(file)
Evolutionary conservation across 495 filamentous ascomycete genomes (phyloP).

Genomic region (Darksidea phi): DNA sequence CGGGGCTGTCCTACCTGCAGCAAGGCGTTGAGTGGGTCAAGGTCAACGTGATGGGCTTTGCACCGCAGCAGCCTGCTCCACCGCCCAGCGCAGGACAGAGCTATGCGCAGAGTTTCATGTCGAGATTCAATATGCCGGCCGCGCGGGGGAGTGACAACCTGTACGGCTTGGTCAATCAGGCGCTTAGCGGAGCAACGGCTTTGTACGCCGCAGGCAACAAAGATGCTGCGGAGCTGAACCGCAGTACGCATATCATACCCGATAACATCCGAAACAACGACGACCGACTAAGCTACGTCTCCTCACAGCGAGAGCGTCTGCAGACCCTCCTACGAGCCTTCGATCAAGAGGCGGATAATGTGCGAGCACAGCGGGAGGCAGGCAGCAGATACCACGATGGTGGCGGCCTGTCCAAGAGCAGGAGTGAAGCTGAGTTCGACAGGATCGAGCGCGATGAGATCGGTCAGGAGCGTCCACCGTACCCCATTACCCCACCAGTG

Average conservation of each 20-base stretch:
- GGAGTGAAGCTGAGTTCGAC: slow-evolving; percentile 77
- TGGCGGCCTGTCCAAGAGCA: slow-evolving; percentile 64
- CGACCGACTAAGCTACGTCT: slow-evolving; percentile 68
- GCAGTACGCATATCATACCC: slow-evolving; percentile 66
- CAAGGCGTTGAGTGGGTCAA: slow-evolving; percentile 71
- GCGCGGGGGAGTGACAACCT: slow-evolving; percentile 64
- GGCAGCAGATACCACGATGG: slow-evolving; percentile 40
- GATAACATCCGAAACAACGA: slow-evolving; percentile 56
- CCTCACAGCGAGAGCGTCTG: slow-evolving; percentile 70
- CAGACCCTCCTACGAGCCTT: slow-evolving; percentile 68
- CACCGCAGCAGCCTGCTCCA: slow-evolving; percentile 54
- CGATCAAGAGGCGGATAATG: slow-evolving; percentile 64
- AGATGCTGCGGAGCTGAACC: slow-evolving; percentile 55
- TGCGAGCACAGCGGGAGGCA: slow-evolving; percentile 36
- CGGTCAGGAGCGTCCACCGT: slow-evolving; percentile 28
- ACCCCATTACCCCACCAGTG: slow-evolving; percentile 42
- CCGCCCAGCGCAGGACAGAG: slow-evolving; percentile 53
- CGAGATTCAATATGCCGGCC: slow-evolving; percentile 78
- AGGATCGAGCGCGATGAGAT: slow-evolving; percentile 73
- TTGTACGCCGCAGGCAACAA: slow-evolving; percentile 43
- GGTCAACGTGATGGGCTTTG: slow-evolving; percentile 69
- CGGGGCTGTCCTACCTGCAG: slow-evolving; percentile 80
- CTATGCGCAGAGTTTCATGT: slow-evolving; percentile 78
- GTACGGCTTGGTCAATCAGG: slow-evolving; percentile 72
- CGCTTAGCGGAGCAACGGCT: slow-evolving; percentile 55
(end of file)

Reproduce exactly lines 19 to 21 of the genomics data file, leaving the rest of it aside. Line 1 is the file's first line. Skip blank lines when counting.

- ACCCCATTACCCCACCAGTG: slow-evolving; percentile 42
- CCGCCCAGCGCAGGACAGAG: slow-evolving; percentile 53
- CGAGATTCAATATGCCGGCC: slow-evolving; percentile 78